William Andrew Dillard

“Barnabas” is a Greek word, but it is spelled the same in Greek and in English. The name means “Son of rest, or consolation” according to Greek lexicons. Biblically, it is the name of a Levite, native of Cyprus, who was a distinguished Christian teacher, missionary companion, and colleague of the apostle Paul.
Since his name appears in the New Testament some twenty-nine times, the question naturally arises, “What did Barnabas do that was so right?” Think with me!
Barnabas contributed heavily to the need of the saints in Jerusalem immediately following Pentecost, Acts 4:36-37. This is the first mention of his name, but far from the last.
Barnabas was first to receive Saul as a changed man after the Damascus Road experience. He brought him to the apostles, being quick to recognize the work of God in the life of another. Acts 9:26-28.
Barnabas answered the call to help the newly formed church at Antioch. He realized the enormity of the task and immediately went to Tarsus to enlist the help of Saul. He and Saul taught much in the church at Antioch for an entire year. Then he, with Saul, carried relief for the suffering saints in Jerusalem. Afterward, he answered with Saul, the call to carry the gospel to regions beyond.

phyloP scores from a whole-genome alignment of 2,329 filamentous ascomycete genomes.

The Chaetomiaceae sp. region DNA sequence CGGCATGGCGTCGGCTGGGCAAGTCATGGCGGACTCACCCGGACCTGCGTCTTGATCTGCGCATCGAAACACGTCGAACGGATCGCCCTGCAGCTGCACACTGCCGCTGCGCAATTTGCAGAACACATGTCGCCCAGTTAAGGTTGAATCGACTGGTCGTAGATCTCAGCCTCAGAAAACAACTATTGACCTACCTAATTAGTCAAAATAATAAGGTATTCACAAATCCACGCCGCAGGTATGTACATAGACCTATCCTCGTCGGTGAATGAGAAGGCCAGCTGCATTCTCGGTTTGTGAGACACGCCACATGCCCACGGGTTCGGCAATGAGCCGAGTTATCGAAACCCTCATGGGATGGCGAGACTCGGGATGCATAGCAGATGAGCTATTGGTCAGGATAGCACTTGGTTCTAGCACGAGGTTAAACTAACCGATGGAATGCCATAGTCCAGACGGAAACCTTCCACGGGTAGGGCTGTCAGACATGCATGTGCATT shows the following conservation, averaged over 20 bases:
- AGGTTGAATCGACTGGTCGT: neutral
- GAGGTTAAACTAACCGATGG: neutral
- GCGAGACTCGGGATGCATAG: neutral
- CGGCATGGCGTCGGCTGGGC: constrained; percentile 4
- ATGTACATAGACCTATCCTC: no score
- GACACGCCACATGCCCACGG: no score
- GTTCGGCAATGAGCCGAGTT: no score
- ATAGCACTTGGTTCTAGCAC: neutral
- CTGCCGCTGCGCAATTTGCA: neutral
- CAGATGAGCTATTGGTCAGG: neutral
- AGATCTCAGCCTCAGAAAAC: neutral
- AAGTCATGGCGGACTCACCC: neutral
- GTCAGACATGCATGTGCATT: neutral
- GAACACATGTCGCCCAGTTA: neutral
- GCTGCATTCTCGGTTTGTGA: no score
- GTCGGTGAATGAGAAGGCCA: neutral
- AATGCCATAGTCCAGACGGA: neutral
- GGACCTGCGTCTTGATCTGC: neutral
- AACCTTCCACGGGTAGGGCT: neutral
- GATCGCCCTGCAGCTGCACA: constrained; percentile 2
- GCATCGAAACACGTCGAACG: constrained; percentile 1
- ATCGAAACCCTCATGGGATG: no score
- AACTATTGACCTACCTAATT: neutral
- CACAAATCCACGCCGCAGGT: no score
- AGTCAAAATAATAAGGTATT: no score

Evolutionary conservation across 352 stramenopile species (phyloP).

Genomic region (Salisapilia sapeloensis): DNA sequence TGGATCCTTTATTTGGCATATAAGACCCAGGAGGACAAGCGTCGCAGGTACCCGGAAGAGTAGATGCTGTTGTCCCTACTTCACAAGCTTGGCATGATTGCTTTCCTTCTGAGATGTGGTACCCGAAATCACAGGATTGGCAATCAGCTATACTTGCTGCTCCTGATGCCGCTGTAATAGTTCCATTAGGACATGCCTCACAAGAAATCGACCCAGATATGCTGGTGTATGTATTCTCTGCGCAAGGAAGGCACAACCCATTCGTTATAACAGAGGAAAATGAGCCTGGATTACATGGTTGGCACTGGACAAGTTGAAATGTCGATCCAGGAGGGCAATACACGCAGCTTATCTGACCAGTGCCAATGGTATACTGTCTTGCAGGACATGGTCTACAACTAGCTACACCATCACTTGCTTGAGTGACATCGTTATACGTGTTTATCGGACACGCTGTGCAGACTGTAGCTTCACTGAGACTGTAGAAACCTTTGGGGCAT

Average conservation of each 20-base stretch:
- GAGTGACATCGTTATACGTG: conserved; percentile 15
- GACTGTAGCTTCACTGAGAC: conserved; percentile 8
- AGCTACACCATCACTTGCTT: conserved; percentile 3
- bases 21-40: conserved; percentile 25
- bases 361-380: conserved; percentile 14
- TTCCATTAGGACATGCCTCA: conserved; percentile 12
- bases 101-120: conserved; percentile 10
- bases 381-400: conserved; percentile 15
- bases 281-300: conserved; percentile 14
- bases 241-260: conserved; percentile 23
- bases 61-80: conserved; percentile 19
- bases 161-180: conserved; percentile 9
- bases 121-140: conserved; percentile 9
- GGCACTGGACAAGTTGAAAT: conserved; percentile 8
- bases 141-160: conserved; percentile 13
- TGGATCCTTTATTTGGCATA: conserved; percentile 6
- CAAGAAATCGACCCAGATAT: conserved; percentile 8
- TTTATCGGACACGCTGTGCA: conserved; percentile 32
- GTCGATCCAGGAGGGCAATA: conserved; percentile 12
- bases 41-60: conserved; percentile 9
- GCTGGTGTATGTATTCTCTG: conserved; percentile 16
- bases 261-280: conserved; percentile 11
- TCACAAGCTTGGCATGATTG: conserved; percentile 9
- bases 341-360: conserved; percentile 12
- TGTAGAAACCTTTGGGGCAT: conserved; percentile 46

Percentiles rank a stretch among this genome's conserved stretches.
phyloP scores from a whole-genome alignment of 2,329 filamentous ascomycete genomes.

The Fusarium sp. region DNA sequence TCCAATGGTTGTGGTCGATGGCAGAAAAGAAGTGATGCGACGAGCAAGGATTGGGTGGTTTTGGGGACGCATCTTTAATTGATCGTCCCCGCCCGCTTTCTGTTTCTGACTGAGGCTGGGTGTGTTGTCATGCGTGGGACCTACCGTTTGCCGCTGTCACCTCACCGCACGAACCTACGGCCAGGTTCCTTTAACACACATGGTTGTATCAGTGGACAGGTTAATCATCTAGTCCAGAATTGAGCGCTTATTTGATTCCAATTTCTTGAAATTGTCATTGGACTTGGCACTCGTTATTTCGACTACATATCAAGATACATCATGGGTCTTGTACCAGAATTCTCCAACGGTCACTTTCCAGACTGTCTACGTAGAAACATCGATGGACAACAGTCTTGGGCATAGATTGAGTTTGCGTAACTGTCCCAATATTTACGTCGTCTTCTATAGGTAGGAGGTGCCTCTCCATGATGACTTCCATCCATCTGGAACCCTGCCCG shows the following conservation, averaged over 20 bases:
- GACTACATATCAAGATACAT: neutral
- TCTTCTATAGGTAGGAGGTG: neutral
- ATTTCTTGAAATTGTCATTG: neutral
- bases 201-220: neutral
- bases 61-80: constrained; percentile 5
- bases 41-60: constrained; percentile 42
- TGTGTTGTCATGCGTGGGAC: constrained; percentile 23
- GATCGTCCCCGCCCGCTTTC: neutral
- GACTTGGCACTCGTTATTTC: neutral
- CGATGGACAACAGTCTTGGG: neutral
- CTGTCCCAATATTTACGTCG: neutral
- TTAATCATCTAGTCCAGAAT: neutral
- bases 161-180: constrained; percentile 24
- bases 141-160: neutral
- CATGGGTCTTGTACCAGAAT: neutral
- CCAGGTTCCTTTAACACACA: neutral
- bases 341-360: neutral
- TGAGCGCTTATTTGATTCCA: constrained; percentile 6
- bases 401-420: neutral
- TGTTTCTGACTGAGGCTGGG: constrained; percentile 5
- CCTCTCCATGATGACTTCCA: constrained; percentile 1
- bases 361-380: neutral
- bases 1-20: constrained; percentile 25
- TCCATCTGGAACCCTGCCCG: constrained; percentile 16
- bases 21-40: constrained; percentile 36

Barnabas preached the Word in Cyprus, and Galatia. He suffered persecution with Saul in Derbe and Lystra.
In spite of considerable dissention between himself and Saul, who had now come to be known as Paul, over the weakness and failure of John Mark, he teamed up with Mark and went on preaching the gospel in regions beyond, not letting a strong difference of opinion become a stumbling block to his God-called ministry.
Barnabas is last mentioned in Colossians 4:10 as a relative to Mark who though once rejected by Paul was encouraged to be received and used of the saints.
In short, Barnabas lived an admirable life of dedicated service to God, and to his fellow men. And that is so right!
As it was with him, so it is with many modern day disciples. The obstacles, the persecution, and the fleshly desire for one’s own comfort zone will be there, and exert themselves more than once. But the gospel burns a fire in the bones, and the grace of God that is sufficient for every man comes to the forefront. We love God because He first loved us. He took our place on the cross, and opened wide heaven’s gates for us. We must tell it, and that is so right!

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